Behind closed doors, it will be Rudd grovelling at his counterpart’s feet, because there is a lot at stake for his Government. Any drastic moves with the Tamil asylum seekers could cost Rudd the next election. On the other hand, if things get even uglier on the boat, he could lose popularity all the same.
And things could indeed get uglier. A 29-year-old asylum seeker died last year after receiving inadequate medical attention. Children have suffered bouts of diarrhoea and conjunctivitis, and recent media reports say a chickenpox outbreak is imminent, which would be almost certainly fatal for the undernourished children under five on board. Australians only need to look back to the catastrophic "Children Overboard" affair to be reminded of the political volatility of child asylum seekers.
However, while this situation is colouring these talks, a proper resolution to it doesn’t appear to be on the agenda for this visit. The two leaders plan to discuss ways to better deal with the issue of people smuggling through Indonesia, but both have said that the Tamils are not a priority this time around.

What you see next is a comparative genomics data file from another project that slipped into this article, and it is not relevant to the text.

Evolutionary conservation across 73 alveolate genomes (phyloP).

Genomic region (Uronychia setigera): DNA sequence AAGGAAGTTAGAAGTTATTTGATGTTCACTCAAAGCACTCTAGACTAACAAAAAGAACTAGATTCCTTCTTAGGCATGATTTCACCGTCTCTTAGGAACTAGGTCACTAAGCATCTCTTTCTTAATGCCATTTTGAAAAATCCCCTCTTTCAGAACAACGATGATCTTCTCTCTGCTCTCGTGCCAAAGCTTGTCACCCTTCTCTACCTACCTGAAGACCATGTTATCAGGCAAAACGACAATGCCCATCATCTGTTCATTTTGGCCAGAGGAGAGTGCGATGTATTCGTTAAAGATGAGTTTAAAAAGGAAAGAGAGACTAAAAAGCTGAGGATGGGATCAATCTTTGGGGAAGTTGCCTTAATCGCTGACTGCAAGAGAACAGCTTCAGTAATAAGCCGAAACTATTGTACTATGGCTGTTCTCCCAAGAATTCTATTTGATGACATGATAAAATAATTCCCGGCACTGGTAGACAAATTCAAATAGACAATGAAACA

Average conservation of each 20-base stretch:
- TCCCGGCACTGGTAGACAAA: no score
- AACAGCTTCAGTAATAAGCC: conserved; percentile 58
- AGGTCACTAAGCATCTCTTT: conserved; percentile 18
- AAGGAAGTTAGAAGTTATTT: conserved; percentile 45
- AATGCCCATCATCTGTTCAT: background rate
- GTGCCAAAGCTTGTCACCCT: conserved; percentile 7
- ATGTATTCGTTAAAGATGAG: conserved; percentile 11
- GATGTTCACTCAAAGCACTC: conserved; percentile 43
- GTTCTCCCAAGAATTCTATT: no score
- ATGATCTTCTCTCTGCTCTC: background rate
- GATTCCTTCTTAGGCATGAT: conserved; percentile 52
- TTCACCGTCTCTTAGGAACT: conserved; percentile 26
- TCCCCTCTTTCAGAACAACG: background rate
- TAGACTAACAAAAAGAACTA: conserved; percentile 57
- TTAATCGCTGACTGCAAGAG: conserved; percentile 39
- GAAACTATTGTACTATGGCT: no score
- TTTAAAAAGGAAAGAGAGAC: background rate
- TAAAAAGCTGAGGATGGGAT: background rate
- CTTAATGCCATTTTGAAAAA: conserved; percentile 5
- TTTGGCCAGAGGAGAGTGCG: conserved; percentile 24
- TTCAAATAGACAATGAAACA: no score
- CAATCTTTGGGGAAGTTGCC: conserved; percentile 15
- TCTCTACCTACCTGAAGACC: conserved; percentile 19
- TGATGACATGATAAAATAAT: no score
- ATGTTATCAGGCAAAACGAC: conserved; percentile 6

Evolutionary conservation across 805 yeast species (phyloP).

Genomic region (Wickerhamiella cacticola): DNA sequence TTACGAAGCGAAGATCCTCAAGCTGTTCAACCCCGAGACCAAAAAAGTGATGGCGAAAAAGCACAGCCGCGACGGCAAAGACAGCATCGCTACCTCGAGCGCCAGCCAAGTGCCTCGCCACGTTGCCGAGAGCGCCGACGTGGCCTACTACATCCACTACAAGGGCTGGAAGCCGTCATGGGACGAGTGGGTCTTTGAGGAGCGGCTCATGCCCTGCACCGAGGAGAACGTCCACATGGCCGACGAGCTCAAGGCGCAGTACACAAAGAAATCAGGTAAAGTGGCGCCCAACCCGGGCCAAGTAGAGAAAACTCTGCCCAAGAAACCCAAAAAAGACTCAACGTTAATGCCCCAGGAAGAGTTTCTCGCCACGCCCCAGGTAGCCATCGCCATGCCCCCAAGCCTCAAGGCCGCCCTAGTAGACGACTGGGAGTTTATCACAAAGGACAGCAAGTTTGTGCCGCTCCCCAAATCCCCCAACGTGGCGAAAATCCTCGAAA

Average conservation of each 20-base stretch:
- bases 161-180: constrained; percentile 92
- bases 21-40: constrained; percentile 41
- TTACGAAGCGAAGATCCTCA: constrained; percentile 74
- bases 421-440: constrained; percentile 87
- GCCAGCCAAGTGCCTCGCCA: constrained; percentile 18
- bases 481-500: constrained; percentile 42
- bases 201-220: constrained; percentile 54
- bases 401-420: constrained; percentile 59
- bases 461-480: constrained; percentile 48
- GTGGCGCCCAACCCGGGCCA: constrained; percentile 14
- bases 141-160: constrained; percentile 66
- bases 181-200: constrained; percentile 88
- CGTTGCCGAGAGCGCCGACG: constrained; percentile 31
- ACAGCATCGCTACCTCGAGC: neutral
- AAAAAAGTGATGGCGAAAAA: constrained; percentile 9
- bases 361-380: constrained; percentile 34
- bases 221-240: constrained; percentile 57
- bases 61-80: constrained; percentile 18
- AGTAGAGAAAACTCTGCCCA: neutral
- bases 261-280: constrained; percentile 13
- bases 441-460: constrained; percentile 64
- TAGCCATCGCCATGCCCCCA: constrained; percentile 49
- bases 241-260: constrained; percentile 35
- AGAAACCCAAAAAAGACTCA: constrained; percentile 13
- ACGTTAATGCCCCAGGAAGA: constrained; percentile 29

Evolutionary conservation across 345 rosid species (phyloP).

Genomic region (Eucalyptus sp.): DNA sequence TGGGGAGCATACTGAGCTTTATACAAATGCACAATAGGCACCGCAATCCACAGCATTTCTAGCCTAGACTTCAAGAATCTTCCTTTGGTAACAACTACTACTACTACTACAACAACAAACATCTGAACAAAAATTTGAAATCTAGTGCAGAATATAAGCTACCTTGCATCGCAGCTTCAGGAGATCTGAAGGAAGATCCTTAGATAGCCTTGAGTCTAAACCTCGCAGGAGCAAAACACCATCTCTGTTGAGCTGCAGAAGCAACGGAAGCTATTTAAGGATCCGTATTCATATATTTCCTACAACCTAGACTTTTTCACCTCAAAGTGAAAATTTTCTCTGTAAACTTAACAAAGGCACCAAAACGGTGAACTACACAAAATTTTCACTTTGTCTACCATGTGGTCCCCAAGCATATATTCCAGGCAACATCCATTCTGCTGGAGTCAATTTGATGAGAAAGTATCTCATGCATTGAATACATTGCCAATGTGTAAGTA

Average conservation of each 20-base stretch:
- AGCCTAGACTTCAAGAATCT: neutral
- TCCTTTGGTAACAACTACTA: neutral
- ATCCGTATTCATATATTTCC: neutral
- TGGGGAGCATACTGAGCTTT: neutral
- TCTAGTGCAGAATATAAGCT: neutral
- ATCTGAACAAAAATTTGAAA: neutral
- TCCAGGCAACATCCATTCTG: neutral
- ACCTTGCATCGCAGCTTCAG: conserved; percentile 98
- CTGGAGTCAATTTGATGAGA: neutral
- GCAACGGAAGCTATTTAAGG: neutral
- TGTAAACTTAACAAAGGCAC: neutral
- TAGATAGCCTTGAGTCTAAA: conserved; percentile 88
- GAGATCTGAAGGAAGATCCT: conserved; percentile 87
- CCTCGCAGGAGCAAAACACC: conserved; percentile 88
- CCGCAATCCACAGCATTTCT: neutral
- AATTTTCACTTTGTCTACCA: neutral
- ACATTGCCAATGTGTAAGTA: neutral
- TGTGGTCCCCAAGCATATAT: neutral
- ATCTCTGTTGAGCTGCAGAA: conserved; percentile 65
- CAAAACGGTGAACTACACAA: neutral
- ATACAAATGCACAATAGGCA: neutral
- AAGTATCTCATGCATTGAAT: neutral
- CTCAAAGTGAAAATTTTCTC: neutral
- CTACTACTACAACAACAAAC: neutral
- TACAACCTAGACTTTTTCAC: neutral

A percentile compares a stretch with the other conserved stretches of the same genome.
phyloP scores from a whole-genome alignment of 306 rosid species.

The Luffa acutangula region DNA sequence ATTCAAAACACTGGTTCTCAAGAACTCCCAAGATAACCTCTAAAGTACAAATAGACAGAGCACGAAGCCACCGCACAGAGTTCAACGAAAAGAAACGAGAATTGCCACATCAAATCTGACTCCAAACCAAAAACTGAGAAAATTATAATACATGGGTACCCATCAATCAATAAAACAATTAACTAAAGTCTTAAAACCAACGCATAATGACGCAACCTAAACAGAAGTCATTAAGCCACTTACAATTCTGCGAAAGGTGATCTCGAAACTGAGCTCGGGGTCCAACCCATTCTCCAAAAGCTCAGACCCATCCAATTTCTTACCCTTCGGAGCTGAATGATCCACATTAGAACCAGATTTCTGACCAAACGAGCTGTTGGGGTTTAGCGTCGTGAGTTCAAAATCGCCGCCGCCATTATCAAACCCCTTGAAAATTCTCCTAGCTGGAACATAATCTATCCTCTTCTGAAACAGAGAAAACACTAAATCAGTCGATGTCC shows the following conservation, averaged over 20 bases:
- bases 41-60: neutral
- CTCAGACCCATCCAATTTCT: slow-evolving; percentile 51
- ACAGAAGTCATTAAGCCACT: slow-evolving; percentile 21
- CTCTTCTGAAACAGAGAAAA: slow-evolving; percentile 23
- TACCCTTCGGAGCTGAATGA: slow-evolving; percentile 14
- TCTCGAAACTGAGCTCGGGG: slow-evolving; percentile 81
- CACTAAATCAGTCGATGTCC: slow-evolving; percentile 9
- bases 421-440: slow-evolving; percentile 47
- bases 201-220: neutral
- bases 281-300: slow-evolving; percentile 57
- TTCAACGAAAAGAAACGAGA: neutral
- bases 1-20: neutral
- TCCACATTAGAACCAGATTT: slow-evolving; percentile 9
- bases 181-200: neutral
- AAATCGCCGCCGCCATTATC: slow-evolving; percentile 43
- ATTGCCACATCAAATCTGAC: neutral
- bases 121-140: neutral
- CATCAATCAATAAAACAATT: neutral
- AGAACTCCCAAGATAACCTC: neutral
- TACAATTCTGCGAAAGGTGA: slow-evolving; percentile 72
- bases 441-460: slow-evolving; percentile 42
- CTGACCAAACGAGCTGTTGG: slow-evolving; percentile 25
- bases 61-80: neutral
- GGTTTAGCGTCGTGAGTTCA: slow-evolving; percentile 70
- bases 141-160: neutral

Another uncomfortable issue that’s bubbling away in the relationship is the plight of the fishing and seaweed-farming communities in East Nusa Tenggara who are suffering from an enormous oil slick that spread from Australia’s waters to Indonesia’s. The 500 million litres of oil spewed last year from a burst well owned by Thailand-based company PTTEP Australasia.
The West Timor Care Foundation accused PTTEP Australasia of secretly compensating Australian fishermen and not those in Indonesia. The organisation, as well as the Indonesian Environment Ministry, is now looking to the Australian Government to take responsibility and have pushed Yudhoyono to raise the question of compensation with Rudd today.
Indonesia is showing Australia a lot of patience on these issues. So far, Australia has been able to get away with being a bad neighbour because, as a wealthier, more developed country, it is seen to be on a higher playing field than Indonesia. As well, Australia welcomes Indonesian students and provides disaster aid in times of crisis.